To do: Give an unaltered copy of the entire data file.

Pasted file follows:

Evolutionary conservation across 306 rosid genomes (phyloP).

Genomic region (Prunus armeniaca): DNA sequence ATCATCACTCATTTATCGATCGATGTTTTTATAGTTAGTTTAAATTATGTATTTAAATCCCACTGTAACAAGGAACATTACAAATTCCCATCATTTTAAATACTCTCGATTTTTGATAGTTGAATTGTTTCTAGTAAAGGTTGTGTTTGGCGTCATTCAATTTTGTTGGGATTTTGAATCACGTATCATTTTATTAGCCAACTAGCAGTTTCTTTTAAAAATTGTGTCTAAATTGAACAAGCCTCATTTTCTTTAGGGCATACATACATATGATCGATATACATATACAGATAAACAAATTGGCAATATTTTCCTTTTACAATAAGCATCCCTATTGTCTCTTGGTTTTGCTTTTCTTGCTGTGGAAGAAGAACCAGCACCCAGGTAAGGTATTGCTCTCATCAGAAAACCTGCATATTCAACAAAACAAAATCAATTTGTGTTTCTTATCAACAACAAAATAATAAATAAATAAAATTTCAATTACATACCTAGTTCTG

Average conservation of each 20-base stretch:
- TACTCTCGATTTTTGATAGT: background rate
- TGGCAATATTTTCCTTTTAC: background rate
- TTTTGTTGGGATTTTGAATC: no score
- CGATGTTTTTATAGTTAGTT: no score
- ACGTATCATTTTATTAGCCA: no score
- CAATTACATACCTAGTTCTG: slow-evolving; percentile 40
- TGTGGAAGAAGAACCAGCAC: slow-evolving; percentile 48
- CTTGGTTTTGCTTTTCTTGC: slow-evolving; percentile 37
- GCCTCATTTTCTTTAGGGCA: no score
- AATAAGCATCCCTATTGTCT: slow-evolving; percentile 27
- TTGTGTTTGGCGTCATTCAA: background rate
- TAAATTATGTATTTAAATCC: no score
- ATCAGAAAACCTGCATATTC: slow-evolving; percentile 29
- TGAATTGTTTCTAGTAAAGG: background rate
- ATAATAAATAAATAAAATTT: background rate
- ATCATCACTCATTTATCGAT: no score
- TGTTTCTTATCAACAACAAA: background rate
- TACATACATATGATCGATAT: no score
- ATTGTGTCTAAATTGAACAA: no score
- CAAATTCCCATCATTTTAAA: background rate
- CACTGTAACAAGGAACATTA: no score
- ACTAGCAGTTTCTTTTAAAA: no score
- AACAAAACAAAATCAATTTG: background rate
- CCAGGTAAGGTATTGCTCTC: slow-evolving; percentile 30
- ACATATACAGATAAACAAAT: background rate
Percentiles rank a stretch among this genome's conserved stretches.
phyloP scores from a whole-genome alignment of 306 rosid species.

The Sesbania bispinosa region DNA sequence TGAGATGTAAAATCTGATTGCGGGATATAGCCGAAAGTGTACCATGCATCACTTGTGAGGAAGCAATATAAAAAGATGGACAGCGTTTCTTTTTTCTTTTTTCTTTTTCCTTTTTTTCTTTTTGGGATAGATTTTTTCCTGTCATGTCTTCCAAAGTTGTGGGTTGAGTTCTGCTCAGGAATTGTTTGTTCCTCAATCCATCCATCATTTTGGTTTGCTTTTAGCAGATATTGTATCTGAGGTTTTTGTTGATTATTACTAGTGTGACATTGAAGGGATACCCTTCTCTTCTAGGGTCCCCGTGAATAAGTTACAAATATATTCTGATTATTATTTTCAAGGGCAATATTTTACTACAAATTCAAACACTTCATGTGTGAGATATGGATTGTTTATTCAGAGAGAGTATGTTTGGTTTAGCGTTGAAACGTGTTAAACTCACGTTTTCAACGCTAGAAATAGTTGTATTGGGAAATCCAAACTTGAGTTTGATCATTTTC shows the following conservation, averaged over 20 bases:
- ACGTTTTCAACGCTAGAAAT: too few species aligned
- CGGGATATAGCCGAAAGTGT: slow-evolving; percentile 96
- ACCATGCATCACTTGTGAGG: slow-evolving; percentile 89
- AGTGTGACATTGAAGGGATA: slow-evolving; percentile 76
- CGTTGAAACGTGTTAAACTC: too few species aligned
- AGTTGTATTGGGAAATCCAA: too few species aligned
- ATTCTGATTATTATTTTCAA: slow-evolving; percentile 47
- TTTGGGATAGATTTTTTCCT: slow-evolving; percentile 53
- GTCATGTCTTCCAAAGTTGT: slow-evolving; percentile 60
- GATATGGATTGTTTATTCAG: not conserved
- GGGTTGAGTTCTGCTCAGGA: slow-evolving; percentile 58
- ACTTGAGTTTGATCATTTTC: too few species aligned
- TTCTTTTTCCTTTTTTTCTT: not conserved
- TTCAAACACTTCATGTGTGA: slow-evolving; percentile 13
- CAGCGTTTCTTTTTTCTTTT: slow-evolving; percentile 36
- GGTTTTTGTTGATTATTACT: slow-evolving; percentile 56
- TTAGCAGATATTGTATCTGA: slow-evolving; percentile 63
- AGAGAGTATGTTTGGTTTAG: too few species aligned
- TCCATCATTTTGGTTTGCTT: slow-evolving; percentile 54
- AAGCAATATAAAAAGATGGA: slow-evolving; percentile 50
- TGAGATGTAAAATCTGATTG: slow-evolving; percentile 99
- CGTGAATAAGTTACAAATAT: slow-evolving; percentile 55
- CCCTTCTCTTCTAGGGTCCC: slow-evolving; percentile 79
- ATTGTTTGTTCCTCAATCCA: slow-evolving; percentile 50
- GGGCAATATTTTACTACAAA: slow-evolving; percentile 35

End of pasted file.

Evolutionary conservation across 306 rosid genomes (phyloP).

Genomic region (Prunus armeniaca): DNA sequence ATCATCACTCATTTATCGATCGATGTTTTTATAGTTAGTTTAAATTATGTATTTAAATCCCACTGTAACAAGGAACATTACAAATTCCCATCATTTTAAATACTCTCGATTTTTGATAGTTGAATTGTTTCTAGTAAAGGTTGTGTTTGGCGTCATTCAATTTTGTTGGGATTTTGAATCACGTATCATTTTATTAGCCAACTAGCAGTTTCTTTTAAAAATTGTGTCTAAATTGAACAAGCCTCATTTTCTTTAGGGCATACATACATATGATCGATATACATATACAGATAAACAAATTGGCAATATTTTCCTTTTACAATAAGCATCCCTATTGTCTCTTGGTTTTGCTTTTCTTGCTGTGGAAGAAGAACCAGCACCCAGGTAAGGTATTGCTCTCATCAGAAAACCTGCATATTCAACAAAACAAAATCAATTTGTGTTTCTTATCAACAACAAAATAATAAATAAATAAAATTTCAATTACATACCTAGTTCTG

Average conservation of each 20-base stretch:
- TACTCTCGATTTTTGATAGT: background rate
- TGGCAATATTTTCCTTTTAC: background rate
- TTTTGTTGGGATTTTGAATC: no score
- CGATGTTTTTATAGTTAGTT: no score
- ACGTATCATTTTATTAGCCA: no score
- CAATTACATACCTAGTTCTG: slow-evolving; percentile 40
- TGTGGAAGAAGAACCAGCAC: slow-evolving; percentile 48
- CTTGGTTTTGCTTTTCTTGC: slow-evolving; percentile 37
- GCCTCATTTTCTTTAGGGCA: no score
- AATAAGCATCCCTATTGTCT: slow-evolving; percentile 27
- TTGTGTTTGGCGTCATTCAA: background rate
- TAAATTATGTATTTAAATCC: no score
- ATCAGAAAACCTGCATATTC: slow-evolving; percentile 29
- TGAATTGTTTCTAGTAAAGG: background rate
- ATAATAAATAAATAAAATTT: background rate
- ATCATCACTCATTTATCGAT: no score
- TGTTTCTTATCAACAACAAA: background rate
- TACATACATATGATCGATAT: no score
- ATTGTGTCTAAATTGAACAA: no score
- CAAATTCCCATCATTTTAAA: background rate
- CACTGTAACAAGGAACATTA: no score
- ACTAGCAGTTTCTTTTAAAA: no score
- AACAAAACAAAATCAATTTG: background rate
- CCAGGTAAGGTATTGCTCTC: slow-evolving; percentile 30
- ACATATACAGATAAACAAAT: background rate
Percentiles rank a stretch among this genome's conserved stretches.
phyloP scores from a whole-genome alignment of 306 rosid species.

The Sesbania bispinosa region DNA sequence TGAGATGTAAAATCTGATTGCGGGATATAGCCGAAAGTGTACCATGCATCACTTGTGAGGAAGCAATATAAAAAGATGGACAGCGTTTCTTTTTTCTTTTTTCTTTTTCCTTTTTTTCTTTTTGGGATAGATTTTTTCCTGTCATGTCTTCCAAAGTTGTGGGTTGAGTTCTGCTCAGGAATTGTTTGTTCCTCAATCCATCCATCATTTTGGTTTGCTTTTAGCAGATATTGTATCTGAGGTTTTTGTTGATTATTACTAGTGTGACATTGAAGGGATACCCTTCTCTTCTAGGGTCCCCGTGAATAAGTTACAAATATATTCTGATTATTATTTTCAAGGGCAATATTTTACTACAAATTCAAACACTTCATGTGTGAGATATGGATTGTTTATTCAGAGAGAGTATGTTTGGTTTAGCGTTGAAACGTGTTAAACTCACGTTTTCAACGCTAGAAATAGTTGTATTGGGAAATCCAAACTTGAGTTTGATCATTTTC shows the following conservation, averaged over 20 bases:
- ACGTTTTCAACGCTAGAAAT: too few species aligned
- CGGGATATAGCCGAAAGTGT: slow-evolving; percentile 96
- ACCATGCATCACTTGTGAGG: slow-evolving; percentile 89
- AGTGTGACATTGAAGGGATA: slow-evolving; percentile 76
- CGTTGAAACGTGTTAAACTC: too few species aligned
- AGTTGTATTGGGAAATCCAA: too few species aligned
- ATTCTGATTATTATTTTCAA: slow-evolving; percentile 47
- TTTGGGATAGATTTTTTCCT: slow-evolving; percentile 53
- GTCATGTCTTCCAAAGTTGT: slow-evolving; percentile 60
- GATATGGATTGTTTATTCAG: not conserved
- GGGTTGAGTTCTGCTCAGGA: slow-evolving; percentile 58
- ACTTGAGTTTGATCATTTTC: too few species aligned
- TTCTTTTTCCTTTTTTTCTT: not conserved
- TTCAAACACTTCATGTGTGA: slow-evolving; percentile 13
- CAGCGTTTCTTTTTTCTTTT: slow-evolving; percentile 36
- GGTTTTTGTTGATTATTACT: slow-evolving; percentile 56
- TTAGCAGATATTGTATCTGA: slow-evolving; percentile 63
- AGAGAGTATGTTTGGTTTAG: too few species aligned
- TCCATCATTTTGGTTTGCTT: slow-evolving; percentile 54
- AAGCAATATAAAAAGATGGA: slow-evolving; percentile 50
- TGAGATGTAAAATCTGATTG: slow-evolving; percentile 99
- CGTGAATAAGTTACAAATAT: slow-evolving; percentile 55
- CCCTTCTCTTCTAGGGTCCC: slow-evolving; percentile 79
- ATTGTTTGTTCCTCAATCCA: slow-evolving; percentile 50
- GGGCAATATTTTACTACAAA: slow-evolving; percentile 35